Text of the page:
Location: Sustainable Water Management ResearchTitle: An eddy covariance quantification of soybean evapotranspiration in the Mississippi Delta Author
Submitted to: Agricultural and Forest Meteorology
Publication Type: Peer Reviewed Journal
Publication Acceptance Date: 7/25/2018
Publication Date: N/A
Interpretive Summary: The Mississippi Delta relies mostly on groundwater from the Mississippi River Valley Alluvial Aquifer for irrigating its crops. Pumping water from this shallow aquifer beyond its natural recharge levels has resulted in significant groundwater-level declines, declining well production, and threatening future water-availability for the region. Of crops grown in the region, soybean represents the most irrigated acreage (53%) and the remaining is shared between rice, corn, cotton, and aquaculture. Quantifying water requirements and providing the crops with the right amount of irrigations at the right time not only helps optimize productivity but can help in containing further depletion of the groundwater resources in the region as well. For the first time in the MS Delta, rsearchers with the USDA ARS Crop Production Systems Research Unit at Stoneville, MS, and the Forage and Livestock Production Unit, Grazinglands Research Laboratory, USDA ARS, El Reno, OK, undertook a study to measure water requirements of soybean in the region. Average daily water requirements of soybean in the region was 0.2 inch. In a typical year, a 120 day (emergence to harvest) soybean crop uses about 25 inches of water for optimum growth and yield. The data generated will be useful for scheduling soybean irrigations using routine weather data collated at climatological observatories in the region.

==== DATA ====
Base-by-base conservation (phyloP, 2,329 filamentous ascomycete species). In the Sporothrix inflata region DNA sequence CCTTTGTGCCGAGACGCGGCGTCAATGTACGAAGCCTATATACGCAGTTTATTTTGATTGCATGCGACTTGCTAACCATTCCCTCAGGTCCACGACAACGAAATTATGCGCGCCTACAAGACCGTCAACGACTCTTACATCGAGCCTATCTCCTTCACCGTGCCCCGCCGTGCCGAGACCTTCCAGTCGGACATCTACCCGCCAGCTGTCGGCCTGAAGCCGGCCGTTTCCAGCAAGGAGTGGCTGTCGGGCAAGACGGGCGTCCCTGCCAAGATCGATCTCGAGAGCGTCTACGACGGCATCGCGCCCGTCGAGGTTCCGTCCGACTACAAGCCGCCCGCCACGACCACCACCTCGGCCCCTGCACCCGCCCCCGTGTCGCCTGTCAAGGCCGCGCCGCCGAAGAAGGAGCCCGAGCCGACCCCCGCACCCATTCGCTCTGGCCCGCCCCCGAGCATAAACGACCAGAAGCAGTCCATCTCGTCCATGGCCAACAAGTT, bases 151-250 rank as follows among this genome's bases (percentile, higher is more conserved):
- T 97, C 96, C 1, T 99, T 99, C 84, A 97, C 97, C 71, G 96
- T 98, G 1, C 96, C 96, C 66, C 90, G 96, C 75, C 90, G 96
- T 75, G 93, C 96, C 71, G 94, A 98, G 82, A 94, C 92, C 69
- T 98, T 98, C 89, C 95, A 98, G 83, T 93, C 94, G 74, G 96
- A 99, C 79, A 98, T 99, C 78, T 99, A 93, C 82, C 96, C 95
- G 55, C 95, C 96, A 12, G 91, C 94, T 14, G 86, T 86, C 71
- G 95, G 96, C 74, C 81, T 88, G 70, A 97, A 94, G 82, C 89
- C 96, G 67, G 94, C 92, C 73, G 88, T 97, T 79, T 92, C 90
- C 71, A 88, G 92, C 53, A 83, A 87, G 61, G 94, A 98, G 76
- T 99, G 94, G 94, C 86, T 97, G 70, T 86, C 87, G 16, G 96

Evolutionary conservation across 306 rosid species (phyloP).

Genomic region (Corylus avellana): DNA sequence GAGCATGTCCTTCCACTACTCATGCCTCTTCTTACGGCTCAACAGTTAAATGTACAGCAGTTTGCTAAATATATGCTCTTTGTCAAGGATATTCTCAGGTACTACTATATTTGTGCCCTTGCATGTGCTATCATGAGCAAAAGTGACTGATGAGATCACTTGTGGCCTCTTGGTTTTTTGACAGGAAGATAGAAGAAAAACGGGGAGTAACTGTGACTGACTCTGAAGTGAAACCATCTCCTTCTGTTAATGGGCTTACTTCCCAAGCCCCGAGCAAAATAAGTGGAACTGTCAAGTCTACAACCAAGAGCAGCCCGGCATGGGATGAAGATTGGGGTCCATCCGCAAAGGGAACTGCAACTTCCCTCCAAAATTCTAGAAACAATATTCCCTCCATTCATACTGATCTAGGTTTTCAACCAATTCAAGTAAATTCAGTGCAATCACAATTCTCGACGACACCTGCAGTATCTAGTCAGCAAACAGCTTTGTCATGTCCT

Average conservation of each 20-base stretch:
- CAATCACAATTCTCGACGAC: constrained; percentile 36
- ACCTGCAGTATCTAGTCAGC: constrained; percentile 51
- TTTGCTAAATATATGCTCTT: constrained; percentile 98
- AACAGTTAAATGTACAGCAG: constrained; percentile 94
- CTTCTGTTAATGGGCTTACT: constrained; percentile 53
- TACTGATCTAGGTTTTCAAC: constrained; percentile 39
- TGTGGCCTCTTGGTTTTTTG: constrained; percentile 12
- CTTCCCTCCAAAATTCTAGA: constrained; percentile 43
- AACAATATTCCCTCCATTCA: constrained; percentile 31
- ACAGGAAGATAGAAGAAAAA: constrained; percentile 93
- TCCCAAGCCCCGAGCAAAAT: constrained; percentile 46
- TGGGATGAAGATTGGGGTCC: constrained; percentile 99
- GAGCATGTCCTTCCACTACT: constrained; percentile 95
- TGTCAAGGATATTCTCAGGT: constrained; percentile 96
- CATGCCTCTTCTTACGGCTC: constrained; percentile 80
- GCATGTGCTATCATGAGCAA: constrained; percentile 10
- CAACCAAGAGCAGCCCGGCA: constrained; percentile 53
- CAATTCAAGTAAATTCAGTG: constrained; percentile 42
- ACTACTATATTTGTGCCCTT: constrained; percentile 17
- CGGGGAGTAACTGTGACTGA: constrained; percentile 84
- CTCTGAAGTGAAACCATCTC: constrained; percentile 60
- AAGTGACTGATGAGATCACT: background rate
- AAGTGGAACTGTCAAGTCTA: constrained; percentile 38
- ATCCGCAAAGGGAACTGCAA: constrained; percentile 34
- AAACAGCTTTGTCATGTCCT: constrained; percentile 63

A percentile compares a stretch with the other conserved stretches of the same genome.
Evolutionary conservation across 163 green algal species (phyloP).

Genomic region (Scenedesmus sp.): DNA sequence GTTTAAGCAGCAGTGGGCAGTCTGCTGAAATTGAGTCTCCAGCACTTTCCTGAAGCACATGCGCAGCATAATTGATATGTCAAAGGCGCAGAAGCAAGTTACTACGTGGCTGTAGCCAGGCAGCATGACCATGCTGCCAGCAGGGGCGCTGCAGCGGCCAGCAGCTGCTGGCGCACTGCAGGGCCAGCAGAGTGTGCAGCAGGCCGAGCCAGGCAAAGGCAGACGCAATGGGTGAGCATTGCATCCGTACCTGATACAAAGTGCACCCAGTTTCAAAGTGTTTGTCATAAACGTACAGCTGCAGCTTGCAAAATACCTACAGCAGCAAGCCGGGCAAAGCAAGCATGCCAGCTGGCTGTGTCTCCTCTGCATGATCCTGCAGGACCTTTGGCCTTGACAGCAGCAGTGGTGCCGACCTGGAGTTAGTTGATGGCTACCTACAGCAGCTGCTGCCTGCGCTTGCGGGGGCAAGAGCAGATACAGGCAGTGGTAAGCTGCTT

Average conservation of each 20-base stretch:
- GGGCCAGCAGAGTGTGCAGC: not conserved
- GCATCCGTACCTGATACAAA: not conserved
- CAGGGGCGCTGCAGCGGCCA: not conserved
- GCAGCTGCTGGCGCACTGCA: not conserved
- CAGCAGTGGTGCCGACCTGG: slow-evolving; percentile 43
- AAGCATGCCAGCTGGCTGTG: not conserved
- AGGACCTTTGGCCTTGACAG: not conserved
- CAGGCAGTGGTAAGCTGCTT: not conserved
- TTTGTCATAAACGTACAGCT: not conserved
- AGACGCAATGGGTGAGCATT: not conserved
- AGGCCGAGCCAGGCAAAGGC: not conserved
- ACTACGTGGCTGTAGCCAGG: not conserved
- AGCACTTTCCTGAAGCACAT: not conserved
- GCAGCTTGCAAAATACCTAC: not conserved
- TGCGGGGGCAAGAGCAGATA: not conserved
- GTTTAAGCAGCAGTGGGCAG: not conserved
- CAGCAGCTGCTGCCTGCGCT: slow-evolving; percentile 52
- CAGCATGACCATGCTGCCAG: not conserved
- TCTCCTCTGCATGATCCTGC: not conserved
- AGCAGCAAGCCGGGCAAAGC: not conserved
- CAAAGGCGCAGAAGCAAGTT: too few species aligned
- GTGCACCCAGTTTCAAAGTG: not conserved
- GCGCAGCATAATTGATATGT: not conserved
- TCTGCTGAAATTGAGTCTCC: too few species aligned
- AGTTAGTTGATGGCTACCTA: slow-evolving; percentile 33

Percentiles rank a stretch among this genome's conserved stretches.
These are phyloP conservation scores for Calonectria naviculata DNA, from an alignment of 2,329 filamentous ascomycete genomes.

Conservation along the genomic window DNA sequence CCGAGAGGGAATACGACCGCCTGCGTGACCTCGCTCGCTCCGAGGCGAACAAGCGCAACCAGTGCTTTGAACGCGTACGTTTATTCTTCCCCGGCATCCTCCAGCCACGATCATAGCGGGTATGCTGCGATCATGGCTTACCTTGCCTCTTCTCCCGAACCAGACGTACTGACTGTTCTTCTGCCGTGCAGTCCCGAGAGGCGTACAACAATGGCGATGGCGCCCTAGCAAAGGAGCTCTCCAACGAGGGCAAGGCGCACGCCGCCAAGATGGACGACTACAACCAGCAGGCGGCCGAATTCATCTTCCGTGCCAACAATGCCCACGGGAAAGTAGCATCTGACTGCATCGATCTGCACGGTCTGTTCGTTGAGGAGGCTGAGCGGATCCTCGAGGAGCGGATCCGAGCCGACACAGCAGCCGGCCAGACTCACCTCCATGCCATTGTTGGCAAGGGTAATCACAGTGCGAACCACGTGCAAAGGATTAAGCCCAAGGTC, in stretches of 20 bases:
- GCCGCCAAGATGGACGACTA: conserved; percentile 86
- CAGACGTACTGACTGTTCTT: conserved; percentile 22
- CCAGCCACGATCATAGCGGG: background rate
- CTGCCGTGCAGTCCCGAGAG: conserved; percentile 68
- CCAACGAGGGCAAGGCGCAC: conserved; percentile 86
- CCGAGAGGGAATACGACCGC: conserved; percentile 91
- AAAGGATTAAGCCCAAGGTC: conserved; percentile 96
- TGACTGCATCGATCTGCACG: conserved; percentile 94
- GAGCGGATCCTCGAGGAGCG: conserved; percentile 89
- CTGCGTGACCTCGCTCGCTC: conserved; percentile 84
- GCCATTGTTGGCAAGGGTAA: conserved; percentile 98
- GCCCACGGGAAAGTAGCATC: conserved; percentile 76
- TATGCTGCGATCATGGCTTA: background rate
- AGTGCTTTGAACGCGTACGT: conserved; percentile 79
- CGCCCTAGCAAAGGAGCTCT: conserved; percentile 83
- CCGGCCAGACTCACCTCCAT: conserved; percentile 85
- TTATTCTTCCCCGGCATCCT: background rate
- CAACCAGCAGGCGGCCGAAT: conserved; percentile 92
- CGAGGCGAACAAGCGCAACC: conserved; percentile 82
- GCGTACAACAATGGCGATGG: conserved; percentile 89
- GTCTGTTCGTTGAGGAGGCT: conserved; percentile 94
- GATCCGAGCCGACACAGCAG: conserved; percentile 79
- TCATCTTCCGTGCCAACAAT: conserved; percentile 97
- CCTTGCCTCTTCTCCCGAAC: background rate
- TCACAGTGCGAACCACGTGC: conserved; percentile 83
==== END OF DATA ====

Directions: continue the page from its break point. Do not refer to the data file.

Technical Abstract: Accurate quantification of evapotranspiration (ETc) from crops is critical in management decisions to enhance water-productivity in agriculture. We quantified ETc from soybean (Glycine max L.) using the eddy covariance (EC) approach (ETe). Recognizing the unresolved problems in balancing energy fluxes in the EC approach, we also monitored ETc by computing latent heat energy flux (LE) from the system following a residual energy balance (EB) approach (ETb) using added instrumentation and compared the fluxes. The unclosed energy fluxes in the EC was post-analysis corrected using the Bowen ratio (BR) and LE methods. The measurements were conducted in a 35 ha clay soil field planted to irrigated soybean in the lower Mississippi Delta, USA, in 2016. The crop was planted on April 24, emergence occurred in nine days, and physiological maturity occurred in 126 days after emergence (DAE). Maximum LAI was 5.7 m2 m-2 and average grain yield harvested was 4900 kg ha-1. The EC and EB measurements were started on DAE 38 and continued until physiological maturity. The EC measured fluxes showed an energy balance closure of about 81%. The ETe was 17.9, 18.1, and 10.1 % lower than ETb, and ETe corrected using BR (ETebr) and using LE (ETele) approaches, respectively. Average soybean seasonal ETe, ETb, ETebr, and ETele were 412, 486, 487, and 453 mm, respectively. For scheduling irrigations in soybean, based on grass and alfalfa reference crop ET calculated from weather data, averages of the ETb, ETebr, and ETele daily estimates were used in deriving crop coefficients (Kc). The Kc for grass reference crop varied between 0.56 and 1.29 and for alfalfa reference crop varied between 0.56 and 1.02. The experiments are being continued for collecting data for deriving long-term average Kc in soybean for irrigation scheduling applications across different soil and climate types in the region.